Portugal's third pillar system has come under fire from the pension industry, with insiders questioning the need for a publicly-funded third pillar in competition with private options.
Pedro Silveira Assis, director of Schroders Portugal, told Global Pensions: "If you add up all the factors facing retirement security, such as demographic change and longevity, people will need something that has a higher added value, with higher returns.
"This scheme is managed the same way as the main reserve pension fund, with a conservative asset allocation."
So far, industry estimates reveal only about 1,000 people have signed up to the public system and the government has done little to publicise or drive membership.
Frederico Machado Jorge, managing consultant, Watson Wyatt Portugal, attacked the scheme, saying the overall Portuguese retirement system was becoming more imbalanced and this scheme was poorly thought out.
"The big criticism is why the public sector should create a competitor to the private third pillar. The system has no investment options, money cannot be surrendered for any reason other than retirement or death and it has no track record."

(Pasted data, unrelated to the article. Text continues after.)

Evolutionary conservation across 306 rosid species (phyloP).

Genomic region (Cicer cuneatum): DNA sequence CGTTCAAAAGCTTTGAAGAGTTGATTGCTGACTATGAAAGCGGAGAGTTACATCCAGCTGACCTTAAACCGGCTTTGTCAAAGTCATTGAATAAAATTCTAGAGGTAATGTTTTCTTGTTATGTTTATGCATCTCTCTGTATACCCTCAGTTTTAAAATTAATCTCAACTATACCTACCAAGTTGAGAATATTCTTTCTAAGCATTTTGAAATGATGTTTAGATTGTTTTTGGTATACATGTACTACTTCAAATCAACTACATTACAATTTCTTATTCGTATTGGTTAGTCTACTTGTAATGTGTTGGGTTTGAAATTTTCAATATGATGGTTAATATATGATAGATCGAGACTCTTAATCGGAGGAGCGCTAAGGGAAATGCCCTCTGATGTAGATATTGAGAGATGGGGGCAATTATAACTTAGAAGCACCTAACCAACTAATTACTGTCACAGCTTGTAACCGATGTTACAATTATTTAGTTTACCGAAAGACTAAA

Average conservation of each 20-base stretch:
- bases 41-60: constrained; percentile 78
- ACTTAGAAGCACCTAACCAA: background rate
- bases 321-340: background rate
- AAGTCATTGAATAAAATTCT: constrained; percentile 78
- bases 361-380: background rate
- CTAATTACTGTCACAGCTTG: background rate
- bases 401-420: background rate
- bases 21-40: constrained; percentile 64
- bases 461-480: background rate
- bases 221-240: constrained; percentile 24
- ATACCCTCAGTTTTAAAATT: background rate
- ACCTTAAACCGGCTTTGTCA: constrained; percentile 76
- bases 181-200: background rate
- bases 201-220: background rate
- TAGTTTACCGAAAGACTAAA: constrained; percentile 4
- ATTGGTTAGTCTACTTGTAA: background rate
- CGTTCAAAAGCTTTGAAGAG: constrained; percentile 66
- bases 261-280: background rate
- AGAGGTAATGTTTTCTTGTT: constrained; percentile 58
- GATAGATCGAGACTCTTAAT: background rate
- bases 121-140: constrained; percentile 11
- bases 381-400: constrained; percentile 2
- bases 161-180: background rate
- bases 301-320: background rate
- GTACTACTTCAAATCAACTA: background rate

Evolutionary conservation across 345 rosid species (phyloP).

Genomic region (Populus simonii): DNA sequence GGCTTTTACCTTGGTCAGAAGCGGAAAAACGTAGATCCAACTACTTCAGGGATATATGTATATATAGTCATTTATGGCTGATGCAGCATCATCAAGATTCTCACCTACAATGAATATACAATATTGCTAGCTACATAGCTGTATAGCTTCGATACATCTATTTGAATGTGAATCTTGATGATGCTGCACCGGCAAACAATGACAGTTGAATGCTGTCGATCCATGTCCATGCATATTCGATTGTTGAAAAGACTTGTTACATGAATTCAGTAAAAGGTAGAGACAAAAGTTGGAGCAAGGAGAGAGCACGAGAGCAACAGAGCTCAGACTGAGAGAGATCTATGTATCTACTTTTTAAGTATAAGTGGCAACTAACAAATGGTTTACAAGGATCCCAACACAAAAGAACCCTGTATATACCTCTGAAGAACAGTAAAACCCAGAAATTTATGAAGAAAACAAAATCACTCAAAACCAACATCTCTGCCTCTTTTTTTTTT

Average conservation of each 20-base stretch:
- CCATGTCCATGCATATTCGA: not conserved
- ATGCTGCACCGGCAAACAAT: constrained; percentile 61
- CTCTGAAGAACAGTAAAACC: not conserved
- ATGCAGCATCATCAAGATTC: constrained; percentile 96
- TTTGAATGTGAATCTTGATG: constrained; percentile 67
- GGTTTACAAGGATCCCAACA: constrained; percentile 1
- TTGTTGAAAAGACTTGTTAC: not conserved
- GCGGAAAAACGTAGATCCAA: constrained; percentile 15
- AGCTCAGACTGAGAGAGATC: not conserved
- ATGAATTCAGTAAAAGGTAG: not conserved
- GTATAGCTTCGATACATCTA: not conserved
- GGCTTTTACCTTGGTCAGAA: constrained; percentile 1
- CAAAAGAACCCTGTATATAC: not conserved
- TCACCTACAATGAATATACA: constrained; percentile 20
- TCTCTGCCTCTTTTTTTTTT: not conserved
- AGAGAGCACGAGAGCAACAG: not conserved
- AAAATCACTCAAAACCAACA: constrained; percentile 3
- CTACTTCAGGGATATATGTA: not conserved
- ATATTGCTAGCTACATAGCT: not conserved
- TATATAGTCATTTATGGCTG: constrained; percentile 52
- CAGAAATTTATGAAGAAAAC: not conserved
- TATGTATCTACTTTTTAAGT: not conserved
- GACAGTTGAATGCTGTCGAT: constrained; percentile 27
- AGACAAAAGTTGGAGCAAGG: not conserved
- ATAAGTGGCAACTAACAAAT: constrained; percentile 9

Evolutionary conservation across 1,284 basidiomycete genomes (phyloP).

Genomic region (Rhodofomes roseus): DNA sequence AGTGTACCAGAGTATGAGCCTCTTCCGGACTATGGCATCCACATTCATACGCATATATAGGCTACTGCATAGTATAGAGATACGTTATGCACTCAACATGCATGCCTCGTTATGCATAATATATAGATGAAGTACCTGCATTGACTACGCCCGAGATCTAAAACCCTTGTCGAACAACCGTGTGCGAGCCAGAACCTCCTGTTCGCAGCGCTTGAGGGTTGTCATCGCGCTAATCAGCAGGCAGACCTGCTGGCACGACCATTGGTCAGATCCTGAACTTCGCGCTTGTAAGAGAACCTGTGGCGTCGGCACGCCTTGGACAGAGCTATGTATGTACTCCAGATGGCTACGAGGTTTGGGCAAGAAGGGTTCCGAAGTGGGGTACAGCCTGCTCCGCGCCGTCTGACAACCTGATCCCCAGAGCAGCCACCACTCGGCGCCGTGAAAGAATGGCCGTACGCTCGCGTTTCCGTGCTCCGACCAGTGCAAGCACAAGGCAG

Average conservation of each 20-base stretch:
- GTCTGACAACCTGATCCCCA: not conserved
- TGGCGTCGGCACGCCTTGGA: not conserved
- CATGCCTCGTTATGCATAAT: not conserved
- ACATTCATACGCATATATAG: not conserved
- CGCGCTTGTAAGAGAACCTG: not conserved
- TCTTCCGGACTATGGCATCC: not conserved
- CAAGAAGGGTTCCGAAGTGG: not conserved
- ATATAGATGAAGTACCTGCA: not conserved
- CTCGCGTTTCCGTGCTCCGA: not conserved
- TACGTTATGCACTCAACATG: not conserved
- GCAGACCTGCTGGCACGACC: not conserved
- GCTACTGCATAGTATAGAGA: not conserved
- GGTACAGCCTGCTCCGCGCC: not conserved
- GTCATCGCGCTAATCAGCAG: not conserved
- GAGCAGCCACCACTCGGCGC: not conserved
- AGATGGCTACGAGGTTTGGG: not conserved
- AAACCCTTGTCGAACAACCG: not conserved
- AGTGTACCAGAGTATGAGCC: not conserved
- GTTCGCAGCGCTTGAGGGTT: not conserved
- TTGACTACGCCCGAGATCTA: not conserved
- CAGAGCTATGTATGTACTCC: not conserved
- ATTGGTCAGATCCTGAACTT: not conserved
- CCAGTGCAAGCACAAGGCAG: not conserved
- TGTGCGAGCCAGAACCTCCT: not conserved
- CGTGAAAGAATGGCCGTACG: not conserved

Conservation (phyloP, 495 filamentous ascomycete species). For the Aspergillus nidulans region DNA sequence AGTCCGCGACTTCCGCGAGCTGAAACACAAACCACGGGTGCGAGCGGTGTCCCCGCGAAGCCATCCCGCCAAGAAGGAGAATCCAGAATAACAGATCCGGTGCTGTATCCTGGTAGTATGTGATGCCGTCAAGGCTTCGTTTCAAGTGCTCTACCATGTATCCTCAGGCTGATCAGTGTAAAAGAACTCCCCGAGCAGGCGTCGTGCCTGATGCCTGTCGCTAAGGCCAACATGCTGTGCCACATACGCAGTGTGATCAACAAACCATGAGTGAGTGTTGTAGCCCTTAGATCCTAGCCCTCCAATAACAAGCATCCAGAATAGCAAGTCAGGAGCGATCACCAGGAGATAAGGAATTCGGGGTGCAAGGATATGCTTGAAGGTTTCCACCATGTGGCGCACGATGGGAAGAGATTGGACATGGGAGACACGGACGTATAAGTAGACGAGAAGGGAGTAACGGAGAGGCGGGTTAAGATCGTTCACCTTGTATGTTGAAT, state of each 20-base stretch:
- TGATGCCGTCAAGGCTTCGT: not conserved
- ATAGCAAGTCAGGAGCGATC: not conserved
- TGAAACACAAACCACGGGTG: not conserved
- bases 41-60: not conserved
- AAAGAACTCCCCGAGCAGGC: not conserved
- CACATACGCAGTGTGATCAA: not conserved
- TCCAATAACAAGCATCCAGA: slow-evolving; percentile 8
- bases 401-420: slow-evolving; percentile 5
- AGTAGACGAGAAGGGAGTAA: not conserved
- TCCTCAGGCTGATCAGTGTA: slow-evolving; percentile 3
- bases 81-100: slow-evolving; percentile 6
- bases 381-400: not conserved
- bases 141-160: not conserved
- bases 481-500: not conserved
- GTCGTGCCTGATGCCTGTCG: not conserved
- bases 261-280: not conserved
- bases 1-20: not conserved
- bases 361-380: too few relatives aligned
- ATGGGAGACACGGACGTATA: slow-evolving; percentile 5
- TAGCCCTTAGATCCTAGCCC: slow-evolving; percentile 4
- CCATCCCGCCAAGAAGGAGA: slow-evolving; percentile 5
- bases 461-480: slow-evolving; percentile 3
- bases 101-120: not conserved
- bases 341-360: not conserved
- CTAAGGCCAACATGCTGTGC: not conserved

A spokesperson for SGF, an independent pension manger, agreed the system was inadequate: "We don't know why it was set up. The retirement industry didn't like the attitude from the government and there was some controversy. We really didn't understand why they did it."
Assis added: "The way to solve the retirement problem is by alerting people at the start of their careers that they cannot expect someone else to pay for their pension. This scheme does not solve the problem. The solution is not to invest in something that has a low return."
The Institute of Social Security, which administers the system, declined to comment.
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